In humans, facial expressions are rich sources of social information and have an important role in regulating social interactions. However, the extent to which this is true in non-human animals, and particularly in non-primates, remains largely unknown. Therefore we tested whether domestic horses (Equus caballus) could discriminate between facial expressions of their conspecifics captured in different contexts, and whether viewing these expressions elicited functionally relevant reactions. Horses were more likely to approach photographic stimuli displaying facial expressions associated with positive attention and relaxation, and to avoid stimuli displaying an expression associated with aggression. Moreover, differing patterns of heart rate changes were observed in response to viewing the positive anticipation and agonistic facial expressions. These results indicate that horses spontaneously discriminate between photographs of unknown conspecifics portraying different facial expressions, showing appropriate behavioural and physiological responses. Thus horses, an animal far-removed from the primate lineage, also have the ability to use facial expressions as a means of gaining social information and potentially regulating social interactions.
Faces are a source of potentially valuable ‘public information’ that can be freely obtained, whether given purposefully or not by the signaller1. Faces can have features that are characteristic of age, sex and identity, and this information is processed rapidly and often subconsciously2. Facial expressions can also represent another’s internal states (e.g. pain) and consequently accurate perception and recognition of facial expressions has the potential to make behaviour more predictable, facilitating social interactions and bonding3. This is particularly important for group living species, where the management of relationships and group cohesion is essential for the maintenance of social networks4. However, while many non-human animals demonstrate distinctive facial expressions, some of which clearly resemble those seen and recognised cross culturally in humans5,6, animal facial expressions have received surprisingly little scientific attention.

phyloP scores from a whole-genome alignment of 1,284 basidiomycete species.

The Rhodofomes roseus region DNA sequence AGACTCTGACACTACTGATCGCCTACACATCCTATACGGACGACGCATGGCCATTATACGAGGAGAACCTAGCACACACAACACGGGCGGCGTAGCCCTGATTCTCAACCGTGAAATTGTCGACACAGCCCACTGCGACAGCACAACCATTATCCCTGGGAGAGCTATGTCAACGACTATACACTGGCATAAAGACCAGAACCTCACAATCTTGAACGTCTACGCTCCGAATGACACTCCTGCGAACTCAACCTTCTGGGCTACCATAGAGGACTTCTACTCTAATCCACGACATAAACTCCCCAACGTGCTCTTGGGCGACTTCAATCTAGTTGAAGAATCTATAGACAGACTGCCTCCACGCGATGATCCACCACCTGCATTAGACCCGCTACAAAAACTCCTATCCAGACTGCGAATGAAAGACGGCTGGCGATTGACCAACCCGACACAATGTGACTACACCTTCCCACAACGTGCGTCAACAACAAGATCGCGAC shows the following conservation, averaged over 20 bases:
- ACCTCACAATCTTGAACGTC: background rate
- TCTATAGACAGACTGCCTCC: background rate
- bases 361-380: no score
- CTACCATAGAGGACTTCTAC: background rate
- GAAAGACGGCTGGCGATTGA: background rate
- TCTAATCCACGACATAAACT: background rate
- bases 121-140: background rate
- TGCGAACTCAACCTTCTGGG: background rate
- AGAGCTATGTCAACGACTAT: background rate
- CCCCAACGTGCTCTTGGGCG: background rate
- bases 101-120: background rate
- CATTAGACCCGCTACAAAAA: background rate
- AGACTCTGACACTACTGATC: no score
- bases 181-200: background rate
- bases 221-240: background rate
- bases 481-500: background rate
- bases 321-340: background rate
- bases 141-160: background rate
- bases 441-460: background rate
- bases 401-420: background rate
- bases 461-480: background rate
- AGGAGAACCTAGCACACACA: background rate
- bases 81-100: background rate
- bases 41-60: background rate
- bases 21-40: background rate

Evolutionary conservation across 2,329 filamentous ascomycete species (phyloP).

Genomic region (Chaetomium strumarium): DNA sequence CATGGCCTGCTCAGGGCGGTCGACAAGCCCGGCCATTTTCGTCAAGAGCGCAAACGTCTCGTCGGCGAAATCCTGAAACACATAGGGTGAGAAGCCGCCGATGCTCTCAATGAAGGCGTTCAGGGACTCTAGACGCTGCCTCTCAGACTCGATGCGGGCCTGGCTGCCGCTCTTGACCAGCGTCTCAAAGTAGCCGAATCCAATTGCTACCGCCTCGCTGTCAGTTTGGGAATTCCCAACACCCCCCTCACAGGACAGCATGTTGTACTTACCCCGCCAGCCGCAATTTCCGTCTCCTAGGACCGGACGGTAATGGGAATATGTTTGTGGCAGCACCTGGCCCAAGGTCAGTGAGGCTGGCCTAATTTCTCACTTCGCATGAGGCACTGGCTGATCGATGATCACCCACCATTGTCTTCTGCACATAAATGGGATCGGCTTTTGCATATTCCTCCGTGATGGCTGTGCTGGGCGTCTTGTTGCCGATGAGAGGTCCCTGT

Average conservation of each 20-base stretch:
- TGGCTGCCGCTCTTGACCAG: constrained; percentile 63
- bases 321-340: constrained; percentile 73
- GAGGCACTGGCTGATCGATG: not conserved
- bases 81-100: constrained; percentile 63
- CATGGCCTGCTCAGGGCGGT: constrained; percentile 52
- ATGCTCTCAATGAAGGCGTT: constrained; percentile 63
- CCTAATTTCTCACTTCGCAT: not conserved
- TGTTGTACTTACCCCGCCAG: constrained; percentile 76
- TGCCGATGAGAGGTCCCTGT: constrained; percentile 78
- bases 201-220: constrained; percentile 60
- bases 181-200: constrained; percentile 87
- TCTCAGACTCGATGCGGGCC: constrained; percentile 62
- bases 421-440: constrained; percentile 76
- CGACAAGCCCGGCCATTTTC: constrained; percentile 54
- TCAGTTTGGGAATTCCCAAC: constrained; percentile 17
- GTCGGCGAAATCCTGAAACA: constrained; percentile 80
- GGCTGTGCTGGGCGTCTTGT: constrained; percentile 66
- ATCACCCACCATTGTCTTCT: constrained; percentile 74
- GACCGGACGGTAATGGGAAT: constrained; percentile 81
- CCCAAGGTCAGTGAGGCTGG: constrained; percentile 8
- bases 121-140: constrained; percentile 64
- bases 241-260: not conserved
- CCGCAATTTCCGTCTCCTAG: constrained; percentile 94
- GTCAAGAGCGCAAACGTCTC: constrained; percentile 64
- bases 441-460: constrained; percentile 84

Darwin established that a wide variety of animals have the capacity for potentially meaningful facial displays7, but few studies have since gone on to directly examine these or uncover their meaning, function, and evolutionary history. Recent research investigating the capacity for facial expression production in primates has revealed that when body size is controlled for (as larger species tend to produce a wider range of discrete facial movements), facial mobility increases in line with group size and complexity8,9. This corresponds with suggestions that facial expressions are rich sources of social information and that they might have a key role in the management of relationships10. However, research investigating non-human facial expressions has been conducted predominantly with primates, and so the true ability of other species remains largely unknown3,11. New research systematically documenting facial muscles and expressions in non-primates (domestic horses [Equus caballus], dogs [Canis familiaris] and cats [Felis catus]) has demonstrated extensive capacity and a surprising amount of similarity with humans and other primates12,13,14. A range of different facial expressions have also been documented in plains zebra (Equus quagga), fur seals (Arctocephalus forsteri), and walruses (Odobenus rosmaru)15,16. Clearly, animals other than the primates are able to produce facial expressions, and investigating how these relate to social and ecological variables, could reveal a much broader evolutionary context.